[11] Zieske L. R. A perspective on the use of iTRAQ reagent technology
for protein complex and profiling studies. J Exp Bot. 2006;57:1501–
[12] Ross PL, Huang YN, Marchese JN. Multiplexed protein
quantitation in Saccharomyces cerevisiae using amine-reactive
isobaric tagging reagents. Mol Cell Proteomics. 2004;3:1154–1169.
[13] Van Loon L.C., Rep M., Pieterse C.M.J. Significance of inducible
defense-related proteins in infected plants. Ann Rev Phytopath.
[14] Chan, Y.K. Backcross method in improvement of papaya (Carica
papaya L.). National Symposium on Genetic & Breeding of Crops
and Animals.11-13 November 1986, UKM, Bangi. Malays Appl
Biol. 1987;16: 95-100.
[15] Schneider, D.J. and Collmer, A. Studying Plant-Pathogen
Interactions in the Genomics Era: Beyond Molecular Koch's
Postulates to Systems Biology. Ann Rev Phytopathol. 2010;48(1):
[16] Wang, W.R. Scali, V. and Cresti, M. A universal and rapid protocol
for protein extraction from recalcitrant plant tissues for proteomic
analysis. Electrophoresis. 2006;27:2782–2786.
[17] Compton, S.J. and jones, C.G. Mechanism of dye response and
interference in the Bradford protein assay. Anal Biochem.
[18] Fukao, T., Kennedy, R. A., Yamasue, Y., & Rumpho, M. E. Genetic
and biochemical analysis of anaerobically induced enzymes during
seed germination of Echinochloa crus-galli varieties tolerant and
intolerant of anoxia. J Exp Bot. 2003;54:1421–1429.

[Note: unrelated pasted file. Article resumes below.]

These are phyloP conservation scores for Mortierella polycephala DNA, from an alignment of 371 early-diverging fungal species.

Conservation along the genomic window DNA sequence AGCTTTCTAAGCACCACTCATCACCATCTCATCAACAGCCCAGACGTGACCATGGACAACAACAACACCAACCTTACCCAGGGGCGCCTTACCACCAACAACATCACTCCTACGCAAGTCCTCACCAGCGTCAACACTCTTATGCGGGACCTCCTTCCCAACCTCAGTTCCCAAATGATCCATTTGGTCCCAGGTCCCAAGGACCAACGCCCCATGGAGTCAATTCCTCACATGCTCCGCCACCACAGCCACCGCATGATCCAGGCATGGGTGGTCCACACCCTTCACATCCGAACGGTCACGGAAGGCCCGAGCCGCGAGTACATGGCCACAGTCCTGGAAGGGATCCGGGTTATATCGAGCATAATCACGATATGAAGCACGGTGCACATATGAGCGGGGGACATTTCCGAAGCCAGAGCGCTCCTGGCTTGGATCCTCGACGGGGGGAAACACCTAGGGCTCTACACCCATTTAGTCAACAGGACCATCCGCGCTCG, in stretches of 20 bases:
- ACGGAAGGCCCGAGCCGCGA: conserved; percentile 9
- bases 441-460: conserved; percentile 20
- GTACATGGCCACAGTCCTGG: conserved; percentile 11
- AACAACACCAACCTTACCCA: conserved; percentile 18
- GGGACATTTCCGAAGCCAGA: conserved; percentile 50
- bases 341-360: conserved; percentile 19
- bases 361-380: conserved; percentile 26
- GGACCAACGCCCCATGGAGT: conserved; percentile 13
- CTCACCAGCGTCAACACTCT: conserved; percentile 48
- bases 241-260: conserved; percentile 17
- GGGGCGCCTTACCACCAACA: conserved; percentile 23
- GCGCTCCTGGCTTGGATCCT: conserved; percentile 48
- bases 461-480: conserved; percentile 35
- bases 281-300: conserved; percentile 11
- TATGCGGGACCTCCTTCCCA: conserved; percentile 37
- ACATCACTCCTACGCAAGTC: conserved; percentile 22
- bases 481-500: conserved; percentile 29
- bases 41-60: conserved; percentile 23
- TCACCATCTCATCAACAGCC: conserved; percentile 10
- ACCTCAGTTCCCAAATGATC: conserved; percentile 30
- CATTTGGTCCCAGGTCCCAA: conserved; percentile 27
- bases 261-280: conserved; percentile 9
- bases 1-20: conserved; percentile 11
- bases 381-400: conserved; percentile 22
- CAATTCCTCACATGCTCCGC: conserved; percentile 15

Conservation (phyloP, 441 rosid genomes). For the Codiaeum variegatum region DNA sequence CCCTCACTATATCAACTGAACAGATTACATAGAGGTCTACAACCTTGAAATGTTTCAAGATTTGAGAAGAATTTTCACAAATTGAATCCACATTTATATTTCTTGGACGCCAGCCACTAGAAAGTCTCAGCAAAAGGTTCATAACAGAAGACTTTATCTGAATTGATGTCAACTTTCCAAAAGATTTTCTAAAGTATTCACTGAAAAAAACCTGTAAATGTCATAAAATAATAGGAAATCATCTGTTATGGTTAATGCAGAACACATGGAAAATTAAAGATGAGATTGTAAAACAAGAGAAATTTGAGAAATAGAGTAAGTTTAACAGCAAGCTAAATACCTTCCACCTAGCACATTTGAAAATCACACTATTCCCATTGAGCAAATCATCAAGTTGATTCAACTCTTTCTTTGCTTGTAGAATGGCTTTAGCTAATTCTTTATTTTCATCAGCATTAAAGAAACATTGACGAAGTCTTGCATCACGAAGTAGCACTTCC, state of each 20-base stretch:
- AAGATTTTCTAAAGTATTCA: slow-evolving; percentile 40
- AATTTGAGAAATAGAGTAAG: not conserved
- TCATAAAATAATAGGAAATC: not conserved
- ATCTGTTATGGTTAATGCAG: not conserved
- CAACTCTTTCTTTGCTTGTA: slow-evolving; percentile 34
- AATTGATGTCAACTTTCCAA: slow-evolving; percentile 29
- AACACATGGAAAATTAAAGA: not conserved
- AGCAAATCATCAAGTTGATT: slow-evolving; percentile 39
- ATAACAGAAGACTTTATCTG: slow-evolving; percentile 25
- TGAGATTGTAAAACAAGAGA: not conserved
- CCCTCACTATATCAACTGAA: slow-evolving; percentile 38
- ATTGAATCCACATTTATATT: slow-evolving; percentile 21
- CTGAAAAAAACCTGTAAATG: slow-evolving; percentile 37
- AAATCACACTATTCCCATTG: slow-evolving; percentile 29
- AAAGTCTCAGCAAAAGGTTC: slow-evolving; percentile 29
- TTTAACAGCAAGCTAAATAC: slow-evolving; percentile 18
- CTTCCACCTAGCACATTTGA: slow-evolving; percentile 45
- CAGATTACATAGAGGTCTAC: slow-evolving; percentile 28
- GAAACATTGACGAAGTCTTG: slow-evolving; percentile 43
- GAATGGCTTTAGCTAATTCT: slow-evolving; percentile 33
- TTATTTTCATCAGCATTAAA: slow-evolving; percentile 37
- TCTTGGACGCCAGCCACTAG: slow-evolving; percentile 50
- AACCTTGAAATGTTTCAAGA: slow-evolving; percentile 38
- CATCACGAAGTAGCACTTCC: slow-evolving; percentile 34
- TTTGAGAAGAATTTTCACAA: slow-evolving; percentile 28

[19] Gottig, N., Garavaglia, B.S, Daurelio, L.D, Valentine, A., Gehring,
C., Orellano, E.G. Modulating host homeostasis as a strategy in the
plant-pathogen arms race. Commun Integr Biol. 2009;2:89 – 90.
[20] Garavaglia, B.S., Thomas, L., Gottig, N., Dunge, G., Garofalo, C.G,
Daurelio L.D. A eukaryotic acquired gene by a biotrophic
phytopathogen allows prolonged survival on the host by
counteracting the shut-down of plant photosynthesis. PLoS ONE.
2010;5: e8950.
[21] Bonfig, K.B., Schreiber, U., Gabler, A., Roitsch, T., Berger, S.
Infection with virulent and avirulent P. syringae strains
differentially affects photosynthesis and sink metabolism in
Arabidopsis leaves. Planta 2006;225: 1–12.
[22] Chou H, Bundock N, Rolfe S, Scholes J. Infection of Arabidopsis
thaliana leaves with Albugo candida causes a reprogramming of
host metabolism. Mol Plant Pathol. 2000;1: 99-113.
[23] Swarbrick PJ, Schulze-Lefert P, Scholes JD. Metabolic
consequences of susceptibility and resistance (race-specific and
broad-spectrum) in barley leaves challenged with powdery mildew.
Plant Cell Environ. 2006;29:1061–1076.
[24] Perez-Bueno ML, Ciscato M, VandeVen M, Garcia-Luque I,
Valcke R, Baron M. Imaging viral infection: Studies on Nicotiana
benthamiana plants infected with the pepper mild mottle tobamo
virus. Photosynth Res. 2006;90:111-123.
[25] Cernadas RA, Camillo LR, Benedetti CE. Transcriptional analysis
of the sweet orange interaction with the citrus canker pathogens
Xanthomonas axonopodispv. citri and Xanthomonas axonopodis pv.
aurantifolii. Mol Plant Pathol. 2008;9:609–631.